Why Raises Have Become Rare

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Illustration by Alexander Ho for TIME; Getty Images

The cost of fat is rising faster than your paycheck, about five times as fast. And it’s not only the price of butter and oil at the supermarket that are making your pay increases – if you are getting any at all – look slim. In the past year, the prices of clothing, public transportation and even trash collection are all up more than the earnings of the average American worker.

In most times you would expect wages to rise in line with prices. As someone pays more, someone else makes more. Yet, while consumer prices are up 3.5% in the past year, wages have only risen about half as much. The result is that effectively in the past year we have all received a pay cut. And that trend has continued even as the job market has recently been improving.

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Back in January, I predicted that wages, even after inflation, would fall this year, as more and more people re-entered the workforce at often reduced salaries. So I was off, but not by much. Wages did rise, slightly, but only because the job market turned out to be worse than I thought it would. Fewer people landed jobs than expected, somewhat relieving the statistical drag on average wages.

That might now be changing. In November employers added 120,000 jobs and the unemployment rate dropped to its lowest point in two and a half years. Yet, pay dropped as well. Josh Sanburn over at TIME’s Moneyland has a nice post about what you can do in this environment to try beat the wage slump. As more people, hopefully, re-enter the workforce, average wages are likely to continued to fall. Recently, the reason that has been happening is because a lot of the job gains have been in areas that tend to have lower salaries. For instance, of the 120,000 increase in payrolls last month, 50,000 of the jobs were in retail. Temporary hires were up as well, which is a good leading indicator of where the job market is headed, but those positions tend to be relatively low paid as well.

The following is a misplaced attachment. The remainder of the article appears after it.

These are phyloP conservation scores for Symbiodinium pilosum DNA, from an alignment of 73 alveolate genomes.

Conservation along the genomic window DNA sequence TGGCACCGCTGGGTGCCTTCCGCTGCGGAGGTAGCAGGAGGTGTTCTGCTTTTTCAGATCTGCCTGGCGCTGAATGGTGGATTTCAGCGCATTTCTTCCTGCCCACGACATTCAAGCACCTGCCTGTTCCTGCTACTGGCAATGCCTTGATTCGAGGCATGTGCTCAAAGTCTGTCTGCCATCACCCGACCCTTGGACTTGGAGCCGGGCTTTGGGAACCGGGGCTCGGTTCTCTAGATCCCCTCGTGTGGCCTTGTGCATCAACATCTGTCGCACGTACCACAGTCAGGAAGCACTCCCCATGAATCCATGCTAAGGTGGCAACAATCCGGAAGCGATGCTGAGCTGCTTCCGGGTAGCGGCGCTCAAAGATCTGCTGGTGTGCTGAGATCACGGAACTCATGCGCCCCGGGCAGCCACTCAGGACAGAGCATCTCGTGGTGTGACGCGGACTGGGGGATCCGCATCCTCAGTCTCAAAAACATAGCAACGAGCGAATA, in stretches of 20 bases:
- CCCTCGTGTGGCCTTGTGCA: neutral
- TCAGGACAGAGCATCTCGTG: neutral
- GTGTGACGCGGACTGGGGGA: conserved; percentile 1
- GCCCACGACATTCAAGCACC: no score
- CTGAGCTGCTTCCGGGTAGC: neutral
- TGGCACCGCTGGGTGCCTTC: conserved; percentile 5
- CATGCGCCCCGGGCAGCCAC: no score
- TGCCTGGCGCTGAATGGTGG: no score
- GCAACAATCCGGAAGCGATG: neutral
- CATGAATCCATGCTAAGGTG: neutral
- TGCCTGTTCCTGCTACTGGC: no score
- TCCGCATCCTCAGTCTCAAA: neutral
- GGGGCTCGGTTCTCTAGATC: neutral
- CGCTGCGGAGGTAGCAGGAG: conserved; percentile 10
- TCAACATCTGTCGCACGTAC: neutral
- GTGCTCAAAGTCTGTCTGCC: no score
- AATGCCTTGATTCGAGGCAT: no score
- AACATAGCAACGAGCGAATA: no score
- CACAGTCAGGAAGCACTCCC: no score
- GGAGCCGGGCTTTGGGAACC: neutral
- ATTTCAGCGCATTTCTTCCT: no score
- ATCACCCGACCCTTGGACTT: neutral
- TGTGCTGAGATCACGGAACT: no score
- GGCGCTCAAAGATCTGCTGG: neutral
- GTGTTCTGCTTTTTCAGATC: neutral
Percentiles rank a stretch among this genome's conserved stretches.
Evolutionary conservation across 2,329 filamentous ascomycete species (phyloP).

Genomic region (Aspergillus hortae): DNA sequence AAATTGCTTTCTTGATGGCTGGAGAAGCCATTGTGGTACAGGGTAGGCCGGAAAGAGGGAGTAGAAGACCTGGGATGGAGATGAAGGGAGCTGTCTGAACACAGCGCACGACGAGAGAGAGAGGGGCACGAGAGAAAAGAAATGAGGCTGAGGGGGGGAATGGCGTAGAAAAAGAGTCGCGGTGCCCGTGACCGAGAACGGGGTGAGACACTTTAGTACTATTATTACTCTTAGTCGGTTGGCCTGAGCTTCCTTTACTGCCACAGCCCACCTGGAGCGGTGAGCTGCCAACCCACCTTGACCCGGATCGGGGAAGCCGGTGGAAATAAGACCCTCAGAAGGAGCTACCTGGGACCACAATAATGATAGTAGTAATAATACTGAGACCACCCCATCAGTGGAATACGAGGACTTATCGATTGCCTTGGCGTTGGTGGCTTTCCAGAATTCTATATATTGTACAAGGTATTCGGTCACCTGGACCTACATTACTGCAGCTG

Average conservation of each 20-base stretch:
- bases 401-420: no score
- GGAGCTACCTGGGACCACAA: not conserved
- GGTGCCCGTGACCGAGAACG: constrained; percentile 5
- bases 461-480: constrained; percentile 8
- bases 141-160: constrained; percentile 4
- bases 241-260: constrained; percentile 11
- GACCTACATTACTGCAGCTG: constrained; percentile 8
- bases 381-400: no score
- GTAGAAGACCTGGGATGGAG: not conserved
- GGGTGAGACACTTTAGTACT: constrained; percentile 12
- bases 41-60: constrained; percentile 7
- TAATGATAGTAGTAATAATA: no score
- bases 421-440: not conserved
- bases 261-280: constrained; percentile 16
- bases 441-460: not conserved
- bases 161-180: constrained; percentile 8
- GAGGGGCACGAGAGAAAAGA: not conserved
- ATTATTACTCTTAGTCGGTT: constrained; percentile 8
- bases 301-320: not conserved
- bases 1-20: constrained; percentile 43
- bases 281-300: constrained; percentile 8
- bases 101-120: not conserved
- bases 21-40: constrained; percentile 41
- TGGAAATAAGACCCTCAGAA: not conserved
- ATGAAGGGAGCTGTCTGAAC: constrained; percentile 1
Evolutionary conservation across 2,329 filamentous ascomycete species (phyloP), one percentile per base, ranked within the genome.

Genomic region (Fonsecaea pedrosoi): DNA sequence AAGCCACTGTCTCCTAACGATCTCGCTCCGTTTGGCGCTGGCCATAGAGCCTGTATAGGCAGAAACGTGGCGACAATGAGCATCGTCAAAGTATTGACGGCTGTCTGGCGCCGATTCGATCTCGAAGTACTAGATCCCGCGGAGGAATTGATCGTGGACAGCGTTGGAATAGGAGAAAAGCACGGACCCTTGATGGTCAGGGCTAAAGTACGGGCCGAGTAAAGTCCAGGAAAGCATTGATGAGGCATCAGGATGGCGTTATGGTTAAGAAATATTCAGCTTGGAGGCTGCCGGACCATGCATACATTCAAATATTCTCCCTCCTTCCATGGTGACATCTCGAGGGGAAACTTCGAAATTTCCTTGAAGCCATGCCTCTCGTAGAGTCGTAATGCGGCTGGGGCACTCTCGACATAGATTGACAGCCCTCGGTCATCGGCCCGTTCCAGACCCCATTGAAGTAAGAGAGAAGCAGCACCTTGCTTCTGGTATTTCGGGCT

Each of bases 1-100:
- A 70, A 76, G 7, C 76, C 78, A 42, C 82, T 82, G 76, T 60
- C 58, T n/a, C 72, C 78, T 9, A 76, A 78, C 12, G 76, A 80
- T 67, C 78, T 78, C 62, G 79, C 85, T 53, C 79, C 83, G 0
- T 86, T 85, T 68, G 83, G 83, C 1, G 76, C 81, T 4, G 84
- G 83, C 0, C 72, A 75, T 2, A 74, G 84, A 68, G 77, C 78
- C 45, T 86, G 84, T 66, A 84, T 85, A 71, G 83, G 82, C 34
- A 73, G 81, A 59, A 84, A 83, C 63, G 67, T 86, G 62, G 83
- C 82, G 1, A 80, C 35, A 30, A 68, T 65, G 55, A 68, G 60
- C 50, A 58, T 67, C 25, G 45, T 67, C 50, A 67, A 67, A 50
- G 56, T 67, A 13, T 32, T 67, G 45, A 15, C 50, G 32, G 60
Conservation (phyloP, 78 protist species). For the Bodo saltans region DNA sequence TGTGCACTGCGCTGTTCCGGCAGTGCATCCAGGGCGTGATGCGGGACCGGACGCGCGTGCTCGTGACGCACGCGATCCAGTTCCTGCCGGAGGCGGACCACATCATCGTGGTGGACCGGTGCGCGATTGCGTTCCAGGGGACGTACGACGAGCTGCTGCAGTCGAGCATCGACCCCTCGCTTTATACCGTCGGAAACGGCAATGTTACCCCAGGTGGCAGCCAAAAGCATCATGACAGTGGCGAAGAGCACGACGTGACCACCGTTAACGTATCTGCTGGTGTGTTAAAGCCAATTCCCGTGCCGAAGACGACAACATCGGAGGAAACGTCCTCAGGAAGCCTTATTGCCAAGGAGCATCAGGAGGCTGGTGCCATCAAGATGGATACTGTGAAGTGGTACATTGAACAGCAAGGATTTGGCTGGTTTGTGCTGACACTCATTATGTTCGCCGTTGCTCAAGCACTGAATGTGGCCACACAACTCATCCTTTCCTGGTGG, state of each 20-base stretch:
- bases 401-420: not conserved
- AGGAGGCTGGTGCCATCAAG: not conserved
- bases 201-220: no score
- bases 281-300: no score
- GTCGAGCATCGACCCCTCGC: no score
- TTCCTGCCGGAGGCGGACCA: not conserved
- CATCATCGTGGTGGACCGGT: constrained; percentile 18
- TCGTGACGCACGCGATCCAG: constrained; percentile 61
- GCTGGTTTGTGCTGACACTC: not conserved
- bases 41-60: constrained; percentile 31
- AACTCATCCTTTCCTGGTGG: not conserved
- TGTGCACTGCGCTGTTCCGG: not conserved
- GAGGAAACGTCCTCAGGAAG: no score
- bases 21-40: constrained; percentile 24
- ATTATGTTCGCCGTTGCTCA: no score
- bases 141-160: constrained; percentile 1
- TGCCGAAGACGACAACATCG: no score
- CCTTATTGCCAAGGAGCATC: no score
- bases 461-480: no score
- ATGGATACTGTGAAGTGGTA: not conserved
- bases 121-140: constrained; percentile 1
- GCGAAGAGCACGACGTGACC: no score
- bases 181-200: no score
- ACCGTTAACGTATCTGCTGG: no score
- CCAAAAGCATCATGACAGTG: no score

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But slow or no wage growth is part of a larger trend. Earlier this year, Heidi Shierholz and Lawrence Mishel of the left-leaning think tank the Economic Policy Institute wrote a paper called The Sad But True Story of Wages in America. Basically, the economists found that if you go back to 1950, you see that for about 30 years productivity and wages move together. But starting in the 1980s that changes. Productivity begins to really take off. Wages, not so much. Since then the gap between wages and productivity has only increased. Overall, Shierholz and Mishel calculate that from 1989 to 2010, productivity grew 3.5 times as fast as wages. Shierholz and Mishel don’t exactly prove why this has occurred. Basically they fault Washington:

Rather, the focus has been on policies that were thought to make consumers better off through lower prices: deregulation of industries, privatization of public services, the weakening of labor standards including the minimum wage, erosion of the social safety net, expanding globalization, and the move toward fewer and weaker unions. These policies have served to erode the bargaining power of most workers, widen wage inequality, and deplete access to good jobs.

Optimistically, one would hope that this trend, like most others, will reverse, and wages will see some steep increase to get back in-line with productivity. And perhaps that would have happened if not for the recent recession. But with so many people out of work, just looking to get a pay check again, it’s hard to see a rebound in wages coming any time soon.